FIG. 3 shows a Western blot of CYR61 in urine from breast cancer patients. Cell lysate from ovarian cancer cell line OVCAR-5 (OV5) was used as positive control, lane 1. CYR61 immunoreactive protein was not detected in urine urine from age-, sex-matched healthy control (CTL) (lane 2), ductal carcinoma in situ (DCIS) (lane 3), atypical ductal hyperplasia (ADH) (lane 4), invasive (Invasive) (lane 6), and metastatic (Met) breast tumor patient (lane 7), respectively.

DETAILED DESCRIPTION OF THE INVENTION

We have discovered that the levels of Cyr61 present in urine samples of patients correlate with the presence, or absence of, cancers of epithelial origin.

As used herein, “cancers of epithelial origin” refers to cancers that arise from epithelial cells which include, but are not limited to, breast cancer, basal cell carcinoma, adenocarcinoma, gastrointestinal cancer, lip cancer, mouth cancer, esophageal cancer, small bowel cancer and stomach cancer, colon cancer, liver cancer, bladder cancer, pancreas cancer, ovary cancer, cervical cancer, lung cancer, breast cancer and skin cancer, such as squamous cell and basal cell cancers, prostate cancer, renal cell carcinoma, and other known cancers that effect epithelial cells throughout the body.

The term “aggressive” or “invasive” with respect to cancer refers to the proclivity of a tumor for expanding beyond its boundaries into adjacent tissue (Darnell, J. (1990), Molecular Cell Biology, Third Ed., W. H. Freeman, NY). Invasive cancer can be contrasted with organ-confined cancer wherein the tumor is confined to a particular organ. The invasive property of a tumor is often accompanied by the elaboration of proteolytic enzymes, such as collagenases, that degrade matrix material and basement membrane material to enable the tumor to expand beyond the confines of the capsule, and beyond confines of the particular tissue in which that tumor is located.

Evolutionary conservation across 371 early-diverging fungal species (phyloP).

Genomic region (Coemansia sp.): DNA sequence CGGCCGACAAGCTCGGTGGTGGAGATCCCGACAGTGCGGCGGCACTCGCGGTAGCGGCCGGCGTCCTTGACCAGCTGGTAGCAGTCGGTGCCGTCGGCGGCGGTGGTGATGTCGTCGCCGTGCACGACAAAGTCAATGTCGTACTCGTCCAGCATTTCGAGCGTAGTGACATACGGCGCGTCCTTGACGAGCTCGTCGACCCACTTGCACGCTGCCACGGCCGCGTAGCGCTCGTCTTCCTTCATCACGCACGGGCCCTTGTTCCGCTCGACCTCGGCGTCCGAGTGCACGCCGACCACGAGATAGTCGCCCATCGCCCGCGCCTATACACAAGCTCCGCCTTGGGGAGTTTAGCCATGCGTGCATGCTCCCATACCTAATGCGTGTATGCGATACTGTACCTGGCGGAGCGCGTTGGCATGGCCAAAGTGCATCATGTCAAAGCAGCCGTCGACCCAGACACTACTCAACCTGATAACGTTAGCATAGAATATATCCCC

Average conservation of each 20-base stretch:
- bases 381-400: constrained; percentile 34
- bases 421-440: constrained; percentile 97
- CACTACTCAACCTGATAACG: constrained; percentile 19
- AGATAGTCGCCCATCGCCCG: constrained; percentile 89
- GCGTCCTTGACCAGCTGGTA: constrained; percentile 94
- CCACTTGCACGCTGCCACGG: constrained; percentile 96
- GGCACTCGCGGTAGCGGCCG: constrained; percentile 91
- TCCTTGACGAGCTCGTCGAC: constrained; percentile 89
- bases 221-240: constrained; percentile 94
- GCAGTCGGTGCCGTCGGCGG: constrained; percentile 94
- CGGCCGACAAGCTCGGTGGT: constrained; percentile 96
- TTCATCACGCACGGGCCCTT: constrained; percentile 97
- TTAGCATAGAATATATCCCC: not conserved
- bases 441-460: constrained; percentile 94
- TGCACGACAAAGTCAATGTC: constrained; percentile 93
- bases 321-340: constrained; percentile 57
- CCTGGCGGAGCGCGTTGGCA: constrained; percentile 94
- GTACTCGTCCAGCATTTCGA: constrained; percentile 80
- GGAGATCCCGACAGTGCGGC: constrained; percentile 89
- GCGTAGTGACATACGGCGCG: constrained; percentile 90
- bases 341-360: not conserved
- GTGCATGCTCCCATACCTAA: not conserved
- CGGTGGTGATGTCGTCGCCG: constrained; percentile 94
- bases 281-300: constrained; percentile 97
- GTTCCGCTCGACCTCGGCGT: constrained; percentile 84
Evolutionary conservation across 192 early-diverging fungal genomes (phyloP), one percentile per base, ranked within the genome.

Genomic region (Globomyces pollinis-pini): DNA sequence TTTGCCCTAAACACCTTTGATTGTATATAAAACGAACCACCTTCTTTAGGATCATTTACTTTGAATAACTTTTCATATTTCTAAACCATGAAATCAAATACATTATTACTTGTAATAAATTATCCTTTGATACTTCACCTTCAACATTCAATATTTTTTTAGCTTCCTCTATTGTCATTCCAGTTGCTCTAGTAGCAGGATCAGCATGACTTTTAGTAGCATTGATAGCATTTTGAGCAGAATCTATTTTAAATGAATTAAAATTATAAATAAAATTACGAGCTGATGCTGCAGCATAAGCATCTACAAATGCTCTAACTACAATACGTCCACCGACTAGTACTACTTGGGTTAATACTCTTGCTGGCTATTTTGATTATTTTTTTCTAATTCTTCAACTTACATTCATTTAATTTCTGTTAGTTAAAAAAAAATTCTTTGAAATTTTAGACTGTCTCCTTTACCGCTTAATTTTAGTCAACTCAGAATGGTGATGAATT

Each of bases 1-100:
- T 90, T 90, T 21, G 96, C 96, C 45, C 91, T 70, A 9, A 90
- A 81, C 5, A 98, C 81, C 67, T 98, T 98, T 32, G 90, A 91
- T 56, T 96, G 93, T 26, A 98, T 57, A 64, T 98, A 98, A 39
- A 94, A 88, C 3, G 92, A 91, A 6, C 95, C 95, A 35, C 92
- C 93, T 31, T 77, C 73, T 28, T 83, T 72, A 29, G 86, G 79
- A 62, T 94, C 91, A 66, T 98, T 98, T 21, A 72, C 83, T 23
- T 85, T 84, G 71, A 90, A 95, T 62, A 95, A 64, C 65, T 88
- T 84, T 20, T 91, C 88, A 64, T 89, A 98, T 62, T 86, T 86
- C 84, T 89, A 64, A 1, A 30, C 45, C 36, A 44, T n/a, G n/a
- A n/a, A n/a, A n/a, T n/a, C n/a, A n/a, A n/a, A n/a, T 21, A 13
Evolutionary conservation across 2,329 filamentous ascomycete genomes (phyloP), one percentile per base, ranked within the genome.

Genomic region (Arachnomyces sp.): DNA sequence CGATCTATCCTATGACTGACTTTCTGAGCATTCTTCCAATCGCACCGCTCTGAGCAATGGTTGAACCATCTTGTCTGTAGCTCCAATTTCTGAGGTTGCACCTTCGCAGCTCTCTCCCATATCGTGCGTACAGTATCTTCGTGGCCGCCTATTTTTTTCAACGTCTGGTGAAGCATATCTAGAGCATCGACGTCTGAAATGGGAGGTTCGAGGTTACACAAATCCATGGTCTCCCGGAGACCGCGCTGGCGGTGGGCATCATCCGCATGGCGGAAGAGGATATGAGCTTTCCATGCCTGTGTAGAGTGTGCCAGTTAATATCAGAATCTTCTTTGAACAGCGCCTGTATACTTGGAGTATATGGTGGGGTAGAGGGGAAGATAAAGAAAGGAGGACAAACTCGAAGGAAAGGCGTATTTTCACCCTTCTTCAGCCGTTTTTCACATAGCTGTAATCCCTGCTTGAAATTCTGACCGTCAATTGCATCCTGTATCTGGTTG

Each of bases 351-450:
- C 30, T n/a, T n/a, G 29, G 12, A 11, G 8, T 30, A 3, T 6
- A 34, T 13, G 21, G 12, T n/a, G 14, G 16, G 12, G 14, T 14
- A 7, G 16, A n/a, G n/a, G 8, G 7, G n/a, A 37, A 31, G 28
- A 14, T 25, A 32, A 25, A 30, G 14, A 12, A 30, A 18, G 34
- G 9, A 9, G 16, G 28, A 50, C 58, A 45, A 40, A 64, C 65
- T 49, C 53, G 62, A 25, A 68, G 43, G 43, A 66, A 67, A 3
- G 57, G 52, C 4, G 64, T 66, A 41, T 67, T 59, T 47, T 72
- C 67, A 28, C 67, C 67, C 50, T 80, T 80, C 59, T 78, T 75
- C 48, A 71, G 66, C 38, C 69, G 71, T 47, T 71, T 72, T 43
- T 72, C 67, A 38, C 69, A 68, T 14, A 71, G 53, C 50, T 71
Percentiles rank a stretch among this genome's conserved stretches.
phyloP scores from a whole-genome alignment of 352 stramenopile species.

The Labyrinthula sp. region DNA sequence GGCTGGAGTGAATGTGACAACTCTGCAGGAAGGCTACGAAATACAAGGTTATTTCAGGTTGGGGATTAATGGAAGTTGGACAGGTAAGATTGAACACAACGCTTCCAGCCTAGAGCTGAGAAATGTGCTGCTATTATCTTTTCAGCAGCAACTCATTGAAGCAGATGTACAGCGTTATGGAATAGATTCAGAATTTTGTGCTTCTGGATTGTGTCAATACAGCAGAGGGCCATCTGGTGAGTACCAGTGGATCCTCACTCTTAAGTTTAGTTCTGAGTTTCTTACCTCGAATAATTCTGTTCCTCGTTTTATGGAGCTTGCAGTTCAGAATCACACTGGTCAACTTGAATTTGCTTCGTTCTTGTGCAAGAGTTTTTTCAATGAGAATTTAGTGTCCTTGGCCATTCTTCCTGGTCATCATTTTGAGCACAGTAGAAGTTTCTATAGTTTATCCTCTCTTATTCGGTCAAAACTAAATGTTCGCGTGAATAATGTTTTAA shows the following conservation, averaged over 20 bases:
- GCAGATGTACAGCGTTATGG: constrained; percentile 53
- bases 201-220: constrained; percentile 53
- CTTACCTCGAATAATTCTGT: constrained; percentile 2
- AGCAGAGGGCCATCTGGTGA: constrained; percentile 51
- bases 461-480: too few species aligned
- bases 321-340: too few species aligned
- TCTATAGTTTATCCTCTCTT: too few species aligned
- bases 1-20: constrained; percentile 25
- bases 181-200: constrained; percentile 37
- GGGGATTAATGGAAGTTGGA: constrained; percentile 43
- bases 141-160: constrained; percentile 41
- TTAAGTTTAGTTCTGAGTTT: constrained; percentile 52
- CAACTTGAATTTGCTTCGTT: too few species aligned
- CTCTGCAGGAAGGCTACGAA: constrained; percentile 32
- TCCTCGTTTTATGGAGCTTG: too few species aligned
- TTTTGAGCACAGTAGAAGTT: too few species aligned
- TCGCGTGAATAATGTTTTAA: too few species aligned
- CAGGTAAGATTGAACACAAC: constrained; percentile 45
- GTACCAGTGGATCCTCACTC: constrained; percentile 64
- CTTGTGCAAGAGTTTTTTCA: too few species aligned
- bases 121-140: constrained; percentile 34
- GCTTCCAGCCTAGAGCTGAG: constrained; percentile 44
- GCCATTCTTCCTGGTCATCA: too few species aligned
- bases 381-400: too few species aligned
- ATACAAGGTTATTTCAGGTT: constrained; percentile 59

The term “metastasis”, as used herein, refers to the condition of spread of cancer from the organ of origin to additional distal sites in the patient. The process of tumor metastasis is a multistage event involving local invasion and destruction of intercellular matrix, intravasation into blood vessels, lymphatics or other channels of transport, survival in the circulation, extravasation out of the vessels in the secondary site and growth in the new location (Fidler, et al., Adv. Cancer Res. 28, 149-250 (1978), Liotta, et al., Cancer Treatment Res. 40, 223-238 (1988), Nicolson, Biochim. Biophy. Acta 948, 175-224 (1988) and Zetter, N. Eng. J. Med. 322, 605-612 (1990)). Increased malignant cell motility has been associated with enhanced metastatic potential in animal as well as human tumors (Hosaka, et al., Gann 69, 273-276 (1978) and Haemmerlin, et al., Int. J. Cancer 27, 603-610 (1981)).

In a preferred embodiment, the urine sample is treated as to prevent degradation of Cyr61 protein. Methods for inhibiting or preventing degradation include, but are not limited to, treatment of the sample with protease, freezing the sample, or placing the sample on ice. Preferably, prior to analysis, the samples are constantly kept under conditions as to prevent degradation of Cyr61 protein.

As used herein, a “primary tumor” is a tumor appearing at a first site within the subject and can be distinguished from a “metastatic tumor” which appears in the body of the subject at a remote site from the primary tumor.